By Hillel Aron
By Joseph Tsidulko
By Patrick Range McDonald
By David Futch
By Hillel Aron
By Dennis Romero
By Jill Stewart
By Dennis Romero
AMID ALL THE ON-LOCATION STUDIO and network picketing antics (kids, celebrities, even dogs, walked the line), the tragedy of the writers strike started for real this week as, one by one by one, scripted TV shows went dark. Panicky and even weepy phone calls were made to agents by showrunners and hyphenates fearful that CBS or Fox was going to sue them or fire them and not just suspend them without pay for not performing their producer duties. The conventional wisdom is that the studios and networks are purposely waiting for sufficient weeks to pass so that they can, in a first step to a major reorganization of their TV business, invoke force majeure (a common contract clause that essentially frees both parties from liability or obligation when an extraordinary event, such as a strike, occurs). Once that happens, the deals made with soon-to-be-idle TV showrunners and hyphenates, some of which reach into the seven figures, could be voided. From that point on, all bets are off in the TV biz.
So it was with their nads in their stomachs that 115 showrunners first came to picket en masse at the Walt Disney Studios’ gate, then lunched at the Smoke House in Burbank (where Paradigm talent agency’s billionaire owner, Sam Gores, picked up the check), then gathered at the Writers Guild of America’s Fairfax headquarters for a secret, closed-door meeting to discuss strike-related issues just among themselves. It was a seminal event — not just because they’re never together except at the Emmys, but because this was, by no means, a polite conversation among colleagues. It was heated and vociferous, but it ended in a hard-fought, heavily argued agreement.
The WGA would have everyone believe the showrunners are 90/10 in support of everything strike related. The Alliance of Motion Picture & Television Producers would have everyone believe it’s the other way around. Bullshit from both sides. The forum showed very clearly that the showrunners were overwhelmingly in support of the strike, but they were split 60/40 on the best way to conduct it. The majority voiced absolute support for a 100 percent work stoppage by showrunners as a way to shut down scripted television and hurt the networks and studios. The minority wanted to stop all writing but continue their producing and postproduction duties to maintain the quality of their shit.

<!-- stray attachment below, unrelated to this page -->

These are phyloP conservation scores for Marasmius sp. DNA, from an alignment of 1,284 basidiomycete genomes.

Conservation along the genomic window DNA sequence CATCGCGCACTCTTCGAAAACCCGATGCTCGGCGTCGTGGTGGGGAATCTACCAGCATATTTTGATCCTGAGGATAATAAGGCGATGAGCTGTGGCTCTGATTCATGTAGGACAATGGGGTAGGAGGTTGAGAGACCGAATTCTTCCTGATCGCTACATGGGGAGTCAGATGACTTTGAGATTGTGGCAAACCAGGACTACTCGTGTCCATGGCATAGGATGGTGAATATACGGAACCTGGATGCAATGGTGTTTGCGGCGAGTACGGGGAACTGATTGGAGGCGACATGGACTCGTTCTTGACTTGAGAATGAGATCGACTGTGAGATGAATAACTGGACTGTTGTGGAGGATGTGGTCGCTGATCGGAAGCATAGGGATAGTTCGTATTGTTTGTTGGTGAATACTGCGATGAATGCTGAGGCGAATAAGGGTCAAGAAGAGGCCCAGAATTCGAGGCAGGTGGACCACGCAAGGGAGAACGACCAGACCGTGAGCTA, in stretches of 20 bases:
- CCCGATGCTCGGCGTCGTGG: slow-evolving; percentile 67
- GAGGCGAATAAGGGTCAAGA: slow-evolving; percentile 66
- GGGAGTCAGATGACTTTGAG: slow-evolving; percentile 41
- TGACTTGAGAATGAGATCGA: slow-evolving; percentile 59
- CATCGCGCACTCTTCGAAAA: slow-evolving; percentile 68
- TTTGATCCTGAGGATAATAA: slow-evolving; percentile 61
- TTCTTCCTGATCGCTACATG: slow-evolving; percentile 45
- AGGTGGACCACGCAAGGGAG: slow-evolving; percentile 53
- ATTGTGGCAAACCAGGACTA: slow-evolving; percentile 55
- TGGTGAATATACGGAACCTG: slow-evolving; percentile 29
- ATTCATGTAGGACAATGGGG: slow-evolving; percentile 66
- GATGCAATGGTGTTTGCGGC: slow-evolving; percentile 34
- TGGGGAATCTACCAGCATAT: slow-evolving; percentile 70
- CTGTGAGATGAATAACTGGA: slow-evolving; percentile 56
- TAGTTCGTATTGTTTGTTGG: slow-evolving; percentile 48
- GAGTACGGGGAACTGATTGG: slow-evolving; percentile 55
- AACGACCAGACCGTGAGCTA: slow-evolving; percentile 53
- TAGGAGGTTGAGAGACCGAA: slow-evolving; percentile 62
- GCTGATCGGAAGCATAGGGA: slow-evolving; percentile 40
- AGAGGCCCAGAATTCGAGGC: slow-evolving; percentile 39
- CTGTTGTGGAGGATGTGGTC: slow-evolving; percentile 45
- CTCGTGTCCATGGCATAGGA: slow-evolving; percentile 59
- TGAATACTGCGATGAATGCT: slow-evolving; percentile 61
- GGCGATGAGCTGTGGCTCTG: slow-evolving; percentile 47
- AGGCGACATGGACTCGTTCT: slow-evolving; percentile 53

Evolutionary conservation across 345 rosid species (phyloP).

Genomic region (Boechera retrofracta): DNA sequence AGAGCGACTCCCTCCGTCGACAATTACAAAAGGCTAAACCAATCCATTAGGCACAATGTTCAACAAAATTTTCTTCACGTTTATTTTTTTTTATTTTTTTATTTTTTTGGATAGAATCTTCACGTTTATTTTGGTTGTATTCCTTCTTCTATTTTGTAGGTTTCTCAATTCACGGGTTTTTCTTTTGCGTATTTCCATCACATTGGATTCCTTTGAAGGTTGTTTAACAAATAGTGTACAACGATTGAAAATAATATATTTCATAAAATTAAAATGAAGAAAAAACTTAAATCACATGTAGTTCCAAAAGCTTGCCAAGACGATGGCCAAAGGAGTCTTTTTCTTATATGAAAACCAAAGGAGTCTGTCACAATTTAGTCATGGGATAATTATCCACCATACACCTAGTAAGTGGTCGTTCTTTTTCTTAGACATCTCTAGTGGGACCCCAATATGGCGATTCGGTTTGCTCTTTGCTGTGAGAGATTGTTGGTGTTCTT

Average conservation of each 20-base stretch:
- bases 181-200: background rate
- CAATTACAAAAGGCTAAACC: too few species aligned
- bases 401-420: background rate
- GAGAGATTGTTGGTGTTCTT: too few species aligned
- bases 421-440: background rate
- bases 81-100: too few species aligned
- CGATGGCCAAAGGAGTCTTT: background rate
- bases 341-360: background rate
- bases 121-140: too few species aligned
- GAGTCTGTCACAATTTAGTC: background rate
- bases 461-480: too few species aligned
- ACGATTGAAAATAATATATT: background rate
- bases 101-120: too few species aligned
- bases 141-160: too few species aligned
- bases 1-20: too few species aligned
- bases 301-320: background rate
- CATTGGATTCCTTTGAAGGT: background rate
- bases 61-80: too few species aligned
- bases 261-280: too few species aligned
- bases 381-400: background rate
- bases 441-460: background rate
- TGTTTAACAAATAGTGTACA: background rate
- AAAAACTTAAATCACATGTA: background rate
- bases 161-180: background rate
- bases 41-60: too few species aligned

Greg Garcia, who’s in charge of NBC’s My Name Is Earl, spoke about feeling sick when one of his actors helped lock the cut of an episode. “How is two episodes of my show sucking going to hurt GE?” he complained. On the other hand, Greg Daniels of NBC’s The Office boasted of how he stuck it to the moguls by shutting his show down.
The showrunners knew they probably have power for just another month or two. That was why the majority felt they had to “really hurt” the networks/studios right now. But the minority favored using their producing duties as leverage to bring the networks and studios back to good-faith bargaining. Then the voting began. There was even a vote about the vote — whether it had to be unanimous or not.
They agreed that they would return to work and perform their producer duties as soon as the studios return in good faith to the bargaining table. They also agreed to stand by any fellow showrunner who is sued for breach of contract for not crossing the WGA picket line.
IF THE NETWORKS and studiosreally plan on suing or firing the showrunners, then they’re going to smash the very underpinnings of the entire Hollywood system. One of the main reasons that the guilds exist is to perform all the administrative functions that producers don’t want to, like health, pension, credits, arbitration, etc. Crissakes, if the WGA didn’t decide who wrote what for both the writers and the studios, then countless lawsuits emanating from every TV show and movie would gum up the works, while ruthless lawyers chalked up billable hours just for blood sport.
The reality is that the entertainment industry bends over backward not to initiate lawsuits because the powers that be have too much to hide. They don’t want to air their dirty laundry. They don’t want to expose their tricky accounting. They don’t want to sit in a deposition or on a witness stand where opposing counsel can shame them.
What happens when the strike is over (and it will end someday, though probably not until June) and the showrunners and the networks/studios have to work together again? Every mogul to a one has complained to me over the years how there aren’t enough showrunners. So now they’re going to alienate those few they do have?
What’s ironic here is that the Hollywood moguls love showrunners because they’re the driving force, the inspiration, the soul, of TV shows. The bigwigs all claw and fight to hire the best ones for big money. Everyone needs to remember that any breach-of-contract letters are coming from the lawyers in business affairs. Last time I looked, the moguls were their bosses. So I say, no way the network/studio CEOs are going to throw away these valuable assets. Hollywood is still very much a town of relationships, even during a strike. Otherwise, a collaborative business will be toast.